SSGT James Michael Ray
On Memorial Day, I always honour our fallen military heroes. I pay special attention to SSGT James Michael Ray. Some have asked who he is to me, personally. This is his story and why he matters to me.
I was in ROTC for four years. I take our military, patriotism, honour, and my duty to God and country very seriously. I respect it and all that it represents. I feel gratitude and devotion to all who have served to preserve my freedoms. I enjoy these freedoms because of their military service.
I have two Vietnam POW/MIA bracelets for the same soldier. In my youth, I obtained was a POW/MIA bracelet for SSGT James M. Ray through a veteran’s organization. Many years later, I felt compelled to find out more about him. I have visited the Traveling Vietnam Memorial Wall, twice. Finding his name (both times) moved me to a flood of tears.
The Internet was not an option at that time, so I wrote letters to numerous veterans’ organizations to learn more. I was referred to others, links in a proverbial chain of red-tape. Finally, I found his family, and was able to correspond with his stepmother. She sent me a bracelet that was made by SSGT Ray’s own family. She told me who he was to his family. She told me about their Jimmy.
SSGT James M. Ray
James Michael Ray was born November 10, 1949. He lived in Woonsocket, Rhode Island at the time of his voluntary entrance to the United States Army. He joined the Army at age 17, after being told by the Marines that he was too young to join at age 16. The son of a U.S. Marine veteran, Jimmy felt a strong sense of duty to his country.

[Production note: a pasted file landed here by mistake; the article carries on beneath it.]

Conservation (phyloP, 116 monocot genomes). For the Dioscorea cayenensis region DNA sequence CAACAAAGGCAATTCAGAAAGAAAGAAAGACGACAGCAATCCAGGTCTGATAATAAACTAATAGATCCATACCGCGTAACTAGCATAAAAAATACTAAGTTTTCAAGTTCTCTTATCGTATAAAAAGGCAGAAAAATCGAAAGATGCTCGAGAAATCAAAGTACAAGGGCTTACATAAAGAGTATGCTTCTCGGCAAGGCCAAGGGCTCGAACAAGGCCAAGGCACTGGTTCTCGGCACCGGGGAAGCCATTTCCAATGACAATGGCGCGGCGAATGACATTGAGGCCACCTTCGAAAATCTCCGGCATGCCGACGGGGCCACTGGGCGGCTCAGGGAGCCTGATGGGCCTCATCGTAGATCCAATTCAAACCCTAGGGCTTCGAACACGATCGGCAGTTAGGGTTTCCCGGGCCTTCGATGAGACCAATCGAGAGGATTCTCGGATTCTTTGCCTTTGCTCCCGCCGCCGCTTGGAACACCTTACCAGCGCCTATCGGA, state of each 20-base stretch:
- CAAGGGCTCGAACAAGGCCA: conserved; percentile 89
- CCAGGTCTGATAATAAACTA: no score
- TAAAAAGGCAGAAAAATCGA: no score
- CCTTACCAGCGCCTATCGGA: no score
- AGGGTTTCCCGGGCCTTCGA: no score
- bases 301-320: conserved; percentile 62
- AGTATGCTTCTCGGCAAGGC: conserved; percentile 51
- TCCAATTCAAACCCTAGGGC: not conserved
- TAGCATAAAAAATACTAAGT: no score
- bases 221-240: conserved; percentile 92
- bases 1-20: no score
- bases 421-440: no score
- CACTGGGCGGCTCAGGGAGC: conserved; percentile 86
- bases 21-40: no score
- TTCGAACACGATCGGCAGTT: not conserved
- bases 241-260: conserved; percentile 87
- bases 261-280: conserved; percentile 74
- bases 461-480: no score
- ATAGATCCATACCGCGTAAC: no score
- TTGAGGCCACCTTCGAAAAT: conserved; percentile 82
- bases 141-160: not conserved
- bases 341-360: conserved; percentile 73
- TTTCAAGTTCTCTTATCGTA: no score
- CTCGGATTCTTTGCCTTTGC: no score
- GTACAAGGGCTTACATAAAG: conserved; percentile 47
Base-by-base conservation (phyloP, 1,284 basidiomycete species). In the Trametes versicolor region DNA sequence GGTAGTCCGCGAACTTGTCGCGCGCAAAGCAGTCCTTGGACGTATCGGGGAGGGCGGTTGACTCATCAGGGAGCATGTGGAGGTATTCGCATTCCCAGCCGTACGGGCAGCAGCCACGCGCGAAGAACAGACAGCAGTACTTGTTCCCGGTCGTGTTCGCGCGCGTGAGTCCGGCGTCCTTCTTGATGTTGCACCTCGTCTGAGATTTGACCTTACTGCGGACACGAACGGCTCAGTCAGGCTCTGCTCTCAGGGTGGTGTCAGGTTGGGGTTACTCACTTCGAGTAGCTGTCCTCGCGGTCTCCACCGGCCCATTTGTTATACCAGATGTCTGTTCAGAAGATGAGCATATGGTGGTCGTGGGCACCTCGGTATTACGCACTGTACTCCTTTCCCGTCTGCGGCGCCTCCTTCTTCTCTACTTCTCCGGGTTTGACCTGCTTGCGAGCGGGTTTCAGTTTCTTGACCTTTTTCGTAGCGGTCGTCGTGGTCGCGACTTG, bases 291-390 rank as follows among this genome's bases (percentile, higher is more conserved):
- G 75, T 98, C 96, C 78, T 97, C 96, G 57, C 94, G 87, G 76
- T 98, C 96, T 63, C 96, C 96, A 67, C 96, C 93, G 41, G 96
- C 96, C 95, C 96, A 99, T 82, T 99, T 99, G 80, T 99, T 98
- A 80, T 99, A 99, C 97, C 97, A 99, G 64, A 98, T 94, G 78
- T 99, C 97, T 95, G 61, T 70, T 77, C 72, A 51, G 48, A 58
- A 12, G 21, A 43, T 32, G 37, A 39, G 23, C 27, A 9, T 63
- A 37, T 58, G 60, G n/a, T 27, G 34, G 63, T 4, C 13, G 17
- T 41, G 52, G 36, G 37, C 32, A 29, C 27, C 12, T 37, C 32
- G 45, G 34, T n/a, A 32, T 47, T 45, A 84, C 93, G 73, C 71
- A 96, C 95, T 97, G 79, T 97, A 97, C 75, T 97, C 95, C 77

SSGT Ray was captured by the Viet Cong on March 18, 1968 during military intelligence maneuvers. An ambush included a rocket-propelled grenade that landed near the position of his unit in South Vietnam. His country of detention is listed as Cambodia. He was subsequently held in several jungle prison camps, moving frequently. It is believed that at one point he tried to escape, but was re-captured only to be tortured and starved.
Records prove that prisoners were kept in chains. At night, they were locked in underground pits. They were moved often to various prison camps throughout the jungle. Malaria and dysentery were common illnesses among prisoners, and often fatal. At capture, Private Ray was believed to be about 165 lbs. At his last sighting, his weight was estimated to be about 95 lbs.
While no concrete date is known for SSGT Ray’s death, it is officially listed as November 30, 1969. Vietnamese records released in 1973 list SSGT James Michael Ray as having died in captivity, probably late in 1969. When a prisoner became ill or died, he was taken away and no details were given. SSGT Ray was last seen alive by a fellow soldier who knew him, and had been held with him at that time.
The Ray family never gave up in their search for answers. They wanted Jimmy to come home, no matter what had happened. He deserved to come home to the country that he had loved and served. They held onto hope for decades.
Nearly forty years passed before the family decided it was time to honour their loved one in a memorial place. They felt it was time to accept the government findings and official reports that he would not be found. Family members and fellow soldiers who served with SSGT James M. Ray gathered around a white stone marker bearing his name in Arlington National Cemetery on September 7, 2007, for a final memorial service.
As of 2017, there are 1,616 Americans that are still unaccounted for in Vietnam. Included in that number is SSGT James Michael Ray. This is why SSGT James M. Ray matters so much to me. It is also why he should matter to you. Never forget.